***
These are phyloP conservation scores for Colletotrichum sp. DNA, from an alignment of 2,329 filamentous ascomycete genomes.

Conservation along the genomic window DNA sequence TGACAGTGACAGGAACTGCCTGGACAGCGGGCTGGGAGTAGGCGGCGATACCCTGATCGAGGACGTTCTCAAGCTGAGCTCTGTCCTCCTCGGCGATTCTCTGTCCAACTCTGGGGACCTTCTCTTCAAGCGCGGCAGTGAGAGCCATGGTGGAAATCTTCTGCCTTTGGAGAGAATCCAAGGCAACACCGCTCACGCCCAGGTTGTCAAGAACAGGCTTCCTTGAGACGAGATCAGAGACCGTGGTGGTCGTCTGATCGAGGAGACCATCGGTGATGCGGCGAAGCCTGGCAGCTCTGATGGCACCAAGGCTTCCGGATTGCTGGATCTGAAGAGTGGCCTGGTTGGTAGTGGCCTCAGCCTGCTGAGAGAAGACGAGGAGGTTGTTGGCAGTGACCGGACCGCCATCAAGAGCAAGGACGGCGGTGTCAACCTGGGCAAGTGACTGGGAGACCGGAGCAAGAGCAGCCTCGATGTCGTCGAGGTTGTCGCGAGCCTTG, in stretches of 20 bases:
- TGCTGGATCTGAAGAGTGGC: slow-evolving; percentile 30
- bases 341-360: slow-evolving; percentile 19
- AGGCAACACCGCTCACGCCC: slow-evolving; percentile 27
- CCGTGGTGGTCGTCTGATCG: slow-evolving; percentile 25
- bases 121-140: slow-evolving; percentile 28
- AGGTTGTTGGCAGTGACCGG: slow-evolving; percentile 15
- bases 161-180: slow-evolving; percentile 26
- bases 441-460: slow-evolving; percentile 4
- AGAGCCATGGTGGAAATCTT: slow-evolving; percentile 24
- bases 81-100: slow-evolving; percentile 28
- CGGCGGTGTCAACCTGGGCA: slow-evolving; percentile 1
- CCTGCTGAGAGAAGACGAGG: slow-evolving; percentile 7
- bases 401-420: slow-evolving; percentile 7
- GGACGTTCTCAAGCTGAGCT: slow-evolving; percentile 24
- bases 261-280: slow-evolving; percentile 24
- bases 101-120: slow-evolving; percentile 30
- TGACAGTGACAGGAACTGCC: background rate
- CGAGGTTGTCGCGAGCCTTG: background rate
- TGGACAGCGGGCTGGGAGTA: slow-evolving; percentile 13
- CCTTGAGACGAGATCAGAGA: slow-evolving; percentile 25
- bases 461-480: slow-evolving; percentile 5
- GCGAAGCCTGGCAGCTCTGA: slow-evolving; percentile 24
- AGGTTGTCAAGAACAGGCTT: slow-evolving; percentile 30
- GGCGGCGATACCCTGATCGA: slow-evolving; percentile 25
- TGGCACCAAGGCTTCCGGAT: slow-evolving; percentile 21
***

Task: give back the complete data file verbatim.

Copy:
These are phyloP conservation scores for Colletotrichum sp. DNA, from an alignment of 2,329 filamentous ascomycete genomes.

Conservation along the genomic window DNA sequence TGACAGTGACAGGAACTGCCTGGACAGCGGGCTGGGAGTAGGCGGCGATACCCTGATCGAGGACGTTCTCAAGCTGAGCTCTGTCCTCCTCGGCGATTCTCTGTCCAACTCTGGGGACCTTCTCTTCAAGCGCGGCAGTGAGAGCCATGGTGGAAATCTTCTGCCTTTGGAGAGAATCCAAGGCAACACCGCTCACGCCCAGGTTGTCAAGAACAGGCTTCCTTGAGACGAGATCAGAGACCGTGGTGGTCGTCTGATCGAGGAGACCATCGGTGATGCGGCGAAGCCTGGCAGCTCTGATGGCACCAAGGCTTCCGGATTGCTGGATCTGAAGAGTGGCCTGGTTGGTAGTGGCCTCAGCCTGCTGAGAGAAGACGAGGAGGTTGTTGGCAGTGACCGGACCGCCATCAAGAGCAAGGACGGCGGTGTCAACCTGGGCAAGTGACTGGGAGACCGGAGCAAGAGCAGCCTCGATGTCGTCGAGGTTGTCGCGAGCCTTG, in stretches of 20 bases:
- TGCTGGATCTGAAGAGTGGC: slow-evolving; percentile 30
- bases 341-360: slow-evolving; percentile 19
- AGGCAACACCGCTCACGCCC: slow-evolving; percentile 27
- CCGTGGTGGTCGTCTGATCG: slow-evolving; percentile 25
- bases 121-140: slow-evolving; percentile 28
- AGGTTGTTGGCAGTGACCGG: slow-evolving; percentile 15
- bases 161-180: slow-evolving; percentile 26
- bases 441-460: slow-evolving; percentile 4
- AGAGCCATGGTGGAAATCTT: slow-evolving; percentile 24
- bases 81-100: slow-evolving; percentile 28
- CGGCGGTGTCAACCTGGGCA: slow-evolving; percentile 1
- CCTGCTGAGAGAAGACGAGG: slow-evolving; percentile 7
- bases 401-420: slow-evolving; percentile 7
- GGACGTTCTCAAGCTGAGCT: slow-evolving; percentile 24
- bases 261-280: slow-evolving; percentile 24
- bases 101-120: slow-evolving; percentile 30
- TGACAGTGACAGGAACTGCC: background rate
- CGAGGTTGTCGCGAGCCTTG: background rate
- TGGACAGCGGGCTGGGAGTA: slow-evolving; percentile 13
- CCTTGAGACGAGATCAGAGA: slow-evolving; percentile 25
- bases 461-480: slow-evolving; percentile 5
- GCGAAGCCTGGCAGCTCTGA: slow-evolving; percentile 24
- AGGTTGTCAAGAACAGGCTT: slow-evolving; percentile 30
- GGCGGCGATACCCTGATCGA: slow-evolving; percentile 25
- TGGCACCAAGGCTTCCGGAT: slow-evolving; percentile 21